Why charge nonprofits less?

I wasn’t planning to write this but I really need to get something out and I’d like to hear how others feel about it.

Meet Juho.
He co-founded ShareTribe; a nifty white-label marketplace you can use to make your own AirBnb, Gumtree, etc — for products or services.

I suspect he’s a lovely chap. But something he wrote to my Dignity platform partner Pasco really frustrated me today, and it’s not just about Juho — lots of people think for-profits and nonprofits should pay the same for stuff.

I’m going to argue why they absolutely should not.

See, ASDA is a bad company. Companies like ASDA shouldn’t exist.
When you sell something that cheap, you’re cutting corners that will cause problems for all of us later. Companies like ASDA shouldn’t exist.

But as long as they do, no-one should trade with them.
If you do trade with them, I think you should charge them more + pay them less (than non-profits[or ‘Planet-before-profits’ as I prefer to call them if indeed, they are — as this says what you ARE for, rather than NOT for. Eg. With Dignity platform, I’m not inspired to be ‘non-profitable’, I’m inspired to first and foremost be in service to the planet; what does that actually mean? Dedicated to increasing the quality of life on Earth; not just for my generation, and not just for my species. What other success metric could possibly be worthwhile? More here.]) So, companies who prioritise their wallets over everything else: if you charge them more/ pay them less, you can spend your extra money on something more in service of planet than they would.

A bad company?

Companies like ASDA, Amazon, BAE systems and others prioritise their own profit-making above everything else. They do this by stealing from the future of your children and my children. How do you think you make a whole chicken cost £2.30p on the supermarket shelf? You don’t achieve it by looking after the future; by upholding good working conditions for employees or decent animal welfare standards, or being responsible for your environmental impact.
My investigative journalism is one of the ways I’ve learned this first hand.

Profit before planet companies aren’t paying the price of the negative impact they have.

I believe that more than ever we need to redefine what a ‘successful’ company is, and adjust what we’re advocating.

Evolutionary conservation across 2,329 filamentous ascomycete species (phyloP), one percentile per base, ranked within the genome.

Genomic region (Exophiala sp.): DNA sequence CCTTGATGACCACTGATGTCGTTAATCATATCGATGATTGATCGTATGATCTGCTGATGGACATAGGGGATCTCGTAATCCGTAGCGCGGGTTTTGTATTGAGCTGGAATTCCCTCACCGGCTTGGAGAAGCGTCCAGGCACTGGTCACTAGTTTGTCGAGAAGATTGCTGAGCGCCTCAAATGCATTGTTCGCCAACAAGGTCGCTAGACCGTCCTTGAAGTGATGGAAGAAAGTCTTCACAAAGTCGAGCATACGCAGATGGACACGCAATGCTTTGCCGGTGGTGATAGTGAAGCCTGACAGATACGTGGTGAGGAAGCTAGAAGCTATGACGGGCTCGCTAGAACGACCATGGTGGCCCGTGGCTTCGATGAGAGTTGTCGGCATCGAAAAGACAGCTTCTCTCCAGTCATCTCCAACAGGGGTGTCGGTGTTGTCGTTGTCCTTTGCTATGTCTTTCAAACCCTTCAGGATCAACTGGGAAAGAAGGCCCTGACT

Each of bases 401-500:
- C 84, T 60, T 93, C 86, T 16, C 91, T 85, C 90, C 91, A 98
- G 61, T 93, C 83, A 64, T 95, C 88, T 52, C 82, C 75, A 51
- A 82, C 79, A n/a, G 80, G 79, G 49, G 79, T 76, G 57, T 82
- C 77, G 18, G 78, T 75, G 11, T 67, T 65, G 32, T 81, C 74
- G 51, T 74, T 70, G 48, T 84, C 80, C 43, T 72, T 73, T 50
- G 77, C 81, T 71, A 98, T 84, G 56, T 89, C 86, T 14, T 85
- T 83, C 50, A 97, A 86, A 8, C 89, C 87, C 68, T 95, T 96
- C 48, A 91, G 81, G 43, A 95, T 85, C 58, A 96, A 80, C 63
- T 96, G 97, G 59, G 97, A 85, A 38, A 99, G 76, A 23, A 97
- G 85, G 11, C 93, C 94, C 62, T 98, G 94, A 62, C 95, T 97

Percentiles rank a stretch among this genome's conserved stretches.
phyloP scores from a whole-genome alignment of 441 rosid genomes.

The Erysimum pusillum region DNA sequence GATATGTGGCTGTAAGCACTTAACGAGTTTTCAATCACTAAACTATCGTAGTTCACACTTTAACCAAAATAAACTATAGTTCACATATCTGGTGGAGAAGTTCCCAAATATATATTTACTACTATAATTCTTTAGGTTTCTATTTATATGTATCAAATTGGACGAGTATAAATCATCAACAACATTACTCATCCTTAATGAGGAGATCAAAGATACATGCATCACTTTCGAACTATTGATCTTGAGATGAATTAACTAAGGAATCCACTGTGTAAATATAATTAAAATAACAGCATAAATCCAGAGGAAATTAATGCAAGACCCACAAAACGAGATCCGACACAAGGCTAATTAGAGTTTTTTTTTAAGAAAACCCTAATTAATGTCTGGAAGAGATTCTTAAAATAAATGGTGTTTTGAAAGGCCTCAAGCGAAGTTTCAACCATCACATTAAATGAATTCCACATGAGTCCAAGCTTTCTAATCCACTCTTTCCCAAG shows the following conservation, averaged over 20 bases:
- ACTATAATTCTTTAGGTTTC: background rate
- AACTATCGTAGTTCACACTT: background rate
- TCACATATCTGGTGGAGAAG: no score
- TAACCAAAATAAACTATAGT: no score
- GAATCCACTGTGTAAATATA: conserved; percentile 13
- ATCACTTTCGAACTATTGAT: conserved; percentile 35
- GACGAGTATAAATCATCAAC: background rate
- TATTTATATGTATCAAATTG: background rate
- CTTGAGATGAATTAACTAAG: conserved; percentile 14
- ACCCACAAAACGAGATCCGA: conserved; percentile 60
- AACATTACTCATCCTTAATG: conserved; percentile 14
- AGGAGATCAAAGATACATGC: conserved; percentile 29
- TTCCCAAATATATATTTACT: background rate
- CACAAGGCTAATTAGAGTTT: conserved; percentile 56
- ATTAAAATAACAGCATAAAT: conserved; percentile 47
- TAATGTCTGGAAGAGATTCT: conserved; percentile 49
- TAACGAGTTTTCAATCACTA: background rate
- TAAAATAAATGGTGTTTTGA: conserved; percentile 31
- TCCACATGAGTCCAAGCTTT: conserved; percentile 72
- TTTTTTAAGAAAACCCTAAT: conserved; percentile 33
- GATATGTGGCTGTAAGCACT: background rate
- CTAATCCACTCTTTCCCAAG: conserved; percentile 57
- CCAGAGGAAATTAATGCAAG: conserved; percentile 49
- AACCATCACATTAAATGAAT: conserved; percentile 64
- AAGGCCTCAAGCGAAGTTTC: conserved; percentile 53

Coca Cola is not a successful company unless success is cancer — growth at all costs; with disregard for the host/ environment it depends on.

Companies like this destroy the soil. The soil is the future.

Even Michael fucking Gove has admitted that most of our arable land in the UK will be too destroyed by intensive farming practices to grow food for my grandchildren’s generation, unless we completely transform the whole way we produce food.

ASDA could not give a fuck about that. Unless launching some campaign around it got them more sales today. Like their ‘wonky vegetables’ campaign.

That’s why Pepsi and Heineken are producing so much of our activist media-they’re paying the marketing psychologists to get ahead of the curve, to employ my filmmaker friends to make the shiniest videos about trending topics like how important community cohesion and activism is, while (as far from the public eye as possible) they take every opportunity possible to dodge accountability for the negative impact they have in the world.

I like ShareTribe’s vision to ‘democratize marketplaces’ to de-monopolise platforms like Uber, AirBnB, TaskRabbit, etc, but here’s some ideas:

  • Capture the views and opinions of your customers in a democratic (or just vaguely participative) way, using basic tools like UserVoice or cheaper alternatives, like countless other orgs do. (Our experiment taking this a step further)
  • Support the actual open platform co-op movement (think FairBnB, Driver co-op, etc — or events and infrastructure that work to support this space)
  • Charge Planet-before-profit orgs like us less, because we’re serving everyone’s long terms needs more than primarily-for-profits. We’re paying for the negative impacts we have on society and nature (or we’re not creating those negative impacts in the first place).

To clarify — nothing wrong with earning loads, it’s about who your money serves— your strategic priorities.

So that’s why, if you’re primarily in service of the increased quality of life on our planet, I’m going to charge you less for my services than a company who’s stealing from tomorrow to make more sales today.

And that’s why I want Juho, ShareTribe and every other organisation to recognise the importance of charging companies stealing from the future more than those who are doing the work of safeguarding the quality of life for the next generation.

It’s not about how much money is in your account, it’s about whether you use money primarily to make more money, or whether you use it primarily to drive you to a purpose beyond profit.

Money is a fuel, like petrol. It’s not for driving to a petrol station.
You just need to avoid running out while en route to your destination.

Taking care of each other, our planet and our children's’ future isn’t a cute after thought; a nice hobby. It’s critical.

We are the generation that’s being called upon more than any other to take profound and meaningful action, and we’re also the more able to.

If your products and services can help me, why are you charging me the same price you charge companies who are undermining this social focus?

What are you in service of — in the bigger picture?

Thanks for lending your ear and your heart.
I’d like to hear your perspective.

Meanwhile, we’re exploring our tech options for Dignity platform’s new marketplace for neighbours to meet, help each other and support the world’s most needed Planet-before-profits at the same time.

How best can we connect like minded initiatives, so together we work more insightfully & effectively than we could alone?